Election not an issue for property buyers & sellers

Wednesday 19 August 2020

This year’s general election may have been postponed to October 17 but a new survey reveals that the election is not a concern for a vast majority of property buyers and sellers.

By The Landlord

According to a Trade Me Property survey released today, 82% of the 1,700 participants say the timing and result of the election will have no impact on their intention to buy or sell property.

The survey aimed to find out what New Zealanders think will happen to the New Zealand property market over the coming months in the lead up to the election on October 17.

Trade Me Property spokesperson Aaron Clancy says their data shows that activity in the property market during an election year does not differ all that much from other years.

“That said, obviously this year we have some added challenges with Covid-19 playing on people's minds.”

Outside of the election, over half (52%) of Kiwis said other events or economic factors will influence whether they buy or sell in the next 24 months.

“The ongoing impacts of Covid-19 including job security, changes to interest rates, and the possibility of a recession were the main concerns for buyers and sellers which may impact their property decisions.”

While the survey was conducted before the recent change in alert levels, Clancy says it still gives a good indication of New Zealanders’ confidence in the property market.

“New Zealanders are, overall, pretty optimistic about the property market and if we can get on top of this latest cluster and move down the alert levels we reckon that optimism will stay.”

There have been many predictions that property prices will fall due to Covid-19, but the survey shows that most New Zealanders think they will do pretty well over the rest of the year.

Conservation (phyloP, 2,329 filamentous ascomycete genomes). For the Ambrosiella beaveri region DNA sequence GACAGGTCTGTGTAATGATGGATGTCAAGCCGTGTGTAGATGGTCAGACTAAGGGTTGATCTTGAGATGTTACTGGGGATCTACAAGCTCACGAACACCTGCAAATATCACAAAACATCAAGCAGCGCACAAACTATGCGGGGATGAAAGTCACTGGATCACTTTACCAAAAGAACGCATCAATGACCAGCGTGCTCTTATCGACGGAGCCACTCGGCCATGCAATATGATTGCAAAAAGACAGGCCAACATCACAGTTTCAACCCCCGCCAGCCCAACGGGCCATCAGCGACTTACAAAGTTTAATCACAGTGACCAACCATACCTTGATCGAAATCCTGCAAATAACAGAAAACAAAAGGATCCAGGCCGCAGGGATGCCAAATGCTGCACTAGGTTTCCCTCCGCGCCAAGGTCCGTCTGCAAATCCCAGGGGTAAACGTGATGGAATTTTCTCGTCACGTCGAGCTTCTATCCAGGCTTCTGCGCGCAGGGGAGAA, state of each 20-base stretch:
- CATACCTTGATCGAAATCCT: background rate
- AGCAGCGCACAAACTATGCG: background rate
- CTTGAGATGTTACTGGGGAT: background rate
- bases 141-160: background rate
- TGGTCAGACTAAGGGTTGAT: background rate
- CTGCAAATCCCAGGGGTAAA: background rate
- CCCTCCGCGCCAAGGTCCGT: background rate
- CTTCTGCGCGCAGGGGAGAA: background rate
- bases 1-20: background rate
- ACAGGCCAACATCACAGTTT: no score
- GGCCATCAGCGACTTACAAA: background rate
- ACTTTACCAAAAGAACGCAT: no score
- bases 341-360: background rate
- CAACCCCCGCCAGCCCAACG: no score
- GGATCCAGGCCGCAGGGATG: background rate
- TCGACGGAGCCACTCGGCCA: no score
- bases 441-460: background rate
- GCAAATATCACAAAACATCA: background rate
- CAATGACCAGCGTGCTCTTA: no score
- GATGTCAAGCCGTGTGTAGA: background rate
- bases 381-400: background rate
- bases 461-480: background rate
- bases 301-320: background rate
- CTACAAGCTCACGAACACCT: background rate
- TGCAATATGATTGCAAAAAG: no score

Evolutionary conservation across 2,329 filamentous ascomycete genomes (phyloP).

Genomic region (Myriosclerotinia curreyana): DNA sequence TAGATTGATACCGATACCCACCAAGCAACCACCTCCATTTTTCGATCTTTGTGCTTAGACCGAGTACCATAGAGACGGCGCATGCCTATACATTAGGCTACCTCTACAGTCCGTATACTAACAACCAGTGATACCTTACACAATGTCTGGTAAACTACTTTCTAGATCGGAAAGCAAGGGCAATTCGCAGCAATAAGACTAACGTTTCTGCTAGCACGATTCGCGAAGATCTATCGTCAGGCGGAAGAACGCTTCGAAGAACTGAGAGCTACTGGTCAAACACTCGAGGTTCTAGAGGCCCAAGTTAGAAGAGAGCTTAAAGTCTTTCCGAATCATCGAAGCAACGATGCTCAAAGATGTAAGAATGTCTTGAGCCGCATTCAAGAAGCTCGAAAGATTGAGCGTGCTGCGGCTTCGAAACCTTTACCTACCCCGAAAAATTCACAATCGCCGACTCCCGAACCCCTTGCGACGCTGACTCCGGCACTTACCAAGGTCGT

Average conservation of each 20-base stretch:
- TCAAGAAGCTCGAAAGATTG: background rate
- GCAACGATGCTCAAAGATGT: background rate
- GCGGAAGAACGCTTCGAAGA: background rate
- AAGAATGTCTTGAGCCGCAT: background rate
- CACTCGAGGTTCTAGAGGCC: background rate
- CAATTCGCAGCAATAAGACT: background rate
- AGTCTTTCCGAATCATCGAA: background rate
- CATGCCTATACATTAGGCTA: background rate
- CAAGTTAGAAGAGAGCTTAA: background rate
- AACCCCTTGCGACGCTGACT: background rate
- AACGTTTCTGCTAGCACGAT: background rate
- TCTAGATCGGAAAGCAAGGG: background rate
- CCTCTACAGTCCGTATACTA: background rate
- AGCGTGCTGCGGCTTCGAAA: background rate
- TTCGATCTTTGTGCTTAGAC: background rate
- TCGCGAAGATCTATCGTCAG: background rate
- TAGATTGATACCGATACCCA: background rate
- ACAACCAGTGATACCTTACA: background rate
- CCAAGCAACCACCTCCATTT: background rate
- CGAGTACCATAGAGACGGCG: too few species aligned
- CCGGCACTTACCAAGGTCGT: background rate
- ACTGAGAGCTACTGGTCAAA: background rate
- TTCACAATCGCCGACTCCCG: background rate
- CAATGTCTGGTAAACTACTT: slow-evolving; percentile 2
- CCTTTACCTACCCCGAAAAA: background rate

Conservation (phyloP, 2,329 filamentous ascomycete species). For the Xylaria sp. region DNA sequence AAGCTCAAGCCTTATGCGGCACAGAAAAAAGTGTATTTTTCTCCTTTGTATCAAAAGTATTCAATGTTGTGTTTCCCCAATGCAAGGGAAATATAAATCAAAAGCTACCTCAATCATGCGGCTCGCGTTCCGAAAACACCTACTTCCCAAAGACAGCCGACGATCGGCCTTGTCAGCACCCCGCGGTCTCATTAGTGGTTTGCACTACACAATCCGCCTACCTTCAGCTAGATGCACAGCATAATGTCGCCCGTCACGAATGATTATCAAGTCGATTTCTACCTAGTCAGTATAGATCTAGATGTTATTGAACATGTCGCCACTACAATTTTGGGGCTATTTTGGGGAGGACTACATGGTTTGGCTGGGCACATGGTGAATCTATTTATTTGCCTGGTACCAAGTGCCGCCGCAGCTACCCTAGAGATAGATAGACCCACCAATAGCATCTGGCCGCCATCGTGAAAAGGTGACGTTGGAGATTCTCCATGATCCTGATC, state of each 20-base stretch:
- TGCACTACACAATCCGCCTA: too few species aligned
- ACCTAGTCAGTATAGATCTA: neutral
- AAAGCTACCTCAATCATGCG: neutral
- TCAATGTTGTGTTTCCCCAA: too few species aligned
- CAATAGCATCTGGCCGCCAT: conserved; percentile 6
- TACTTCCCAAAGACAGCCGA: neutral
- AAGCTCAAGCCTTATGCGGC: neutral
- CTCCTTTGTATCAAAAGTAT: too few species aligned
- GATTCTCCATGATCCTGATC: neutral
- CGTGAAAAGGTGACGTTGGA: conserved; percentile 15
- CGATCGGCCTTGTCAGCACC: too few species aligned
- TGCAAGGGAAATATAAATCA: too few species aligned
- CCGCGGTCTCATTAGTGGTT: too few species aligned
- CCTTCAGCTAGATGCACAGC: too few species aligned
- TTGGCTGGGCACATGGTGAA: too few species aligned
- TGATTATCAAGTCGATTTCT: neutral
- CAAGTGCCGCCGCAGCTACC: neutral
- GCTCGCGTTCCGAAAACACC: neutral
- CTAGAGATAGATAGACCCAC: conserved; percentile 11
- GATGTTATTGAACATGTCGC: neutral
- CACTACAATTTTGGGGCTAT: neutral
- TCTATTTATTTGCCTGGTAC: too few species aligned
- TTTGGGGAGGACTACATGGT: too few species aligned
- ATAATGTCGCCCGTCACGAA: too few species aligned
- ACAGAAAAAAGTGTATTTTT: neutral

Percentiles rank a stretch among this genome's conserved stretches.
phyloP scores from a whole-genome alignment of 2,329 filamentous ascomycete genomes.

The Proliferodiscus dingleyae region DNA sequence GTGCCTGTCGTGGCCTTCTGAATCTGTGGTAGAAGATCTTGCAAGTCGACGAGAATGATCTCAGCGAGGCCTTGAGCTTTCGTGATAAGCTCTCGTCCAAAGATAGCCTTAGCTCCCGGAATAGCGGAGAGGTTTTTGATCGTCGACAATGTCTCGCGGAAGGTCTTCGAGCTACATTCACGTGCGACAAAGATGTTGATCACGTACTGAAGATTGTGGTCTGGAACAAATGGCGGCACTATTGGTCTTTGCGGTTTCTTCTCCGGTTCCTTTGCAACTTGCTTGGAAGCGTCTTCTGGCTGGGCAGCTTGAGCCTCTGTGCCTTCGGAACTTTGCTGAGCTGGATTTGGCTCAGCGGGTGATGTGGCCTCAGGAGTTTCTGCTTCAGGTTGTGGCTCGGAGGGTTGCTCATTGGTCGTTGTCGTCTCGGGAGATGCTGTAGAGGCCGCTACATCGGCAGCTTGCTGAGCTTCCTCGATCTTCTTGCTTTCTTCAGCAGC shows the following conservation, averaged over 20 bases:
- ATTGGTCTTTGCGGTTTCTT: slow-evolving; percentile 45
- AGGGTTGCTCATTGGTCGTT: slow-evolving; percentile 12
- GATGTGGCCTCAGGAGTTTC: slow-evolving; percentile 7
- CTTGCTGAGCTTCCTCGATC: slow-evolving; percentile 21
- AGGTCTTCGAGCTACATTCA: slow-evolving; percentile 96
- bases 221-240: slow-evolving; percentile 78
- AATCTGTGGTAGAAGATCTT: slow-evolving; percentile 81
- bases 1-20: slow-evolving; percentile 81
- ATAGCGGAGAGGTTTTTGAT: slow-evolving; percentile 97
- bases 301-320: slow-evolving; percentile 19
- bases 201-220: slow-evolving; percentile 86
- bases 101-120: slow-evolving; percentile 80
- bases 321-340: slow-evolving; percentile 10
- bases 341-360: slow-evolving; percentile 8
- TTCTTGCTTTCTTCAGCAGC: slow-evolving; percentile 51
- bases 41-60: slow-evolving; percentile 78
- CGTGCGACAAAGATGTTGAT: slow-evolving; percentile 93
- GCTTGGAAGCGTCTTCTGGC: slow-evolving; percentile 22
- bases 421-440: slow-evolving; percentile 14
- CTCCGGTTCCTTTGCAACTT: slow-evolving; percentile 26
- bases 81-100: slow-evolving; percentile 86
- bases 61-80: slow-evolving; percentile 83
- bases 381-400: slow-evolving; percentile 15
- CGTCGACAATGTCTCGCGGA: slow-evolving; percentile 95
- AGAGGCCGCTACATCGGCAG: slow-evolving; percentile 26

Well over half of those surveyed expect property prices to increase or remain the same, with 35% expecting they’ll stay the same and 27% expecting them to increase as 2020 plays out.

Clancy says these price expectations are likely to be the result of two things: property prices holding steady to date and unemployment figures which, currently, aren’t as scary as initially predicted.

“Prices have continued to rise over the past few months and, in June, we actually saw the largest annual percentage increase in prices that we’ve seen all year - with the national average asking price increasing by 7.8% on the year prior to $699,350.”

However, there were still around one-third of New Zealanders who expect to see house prices drop later in the year, he adds.

“According to our survey findings, the majority of those who think we will see prices fall expect this to happen post-election when the wage subsidies end and the country knows which way the political winds are blowing.”

Read more:

How elections impact on the market 

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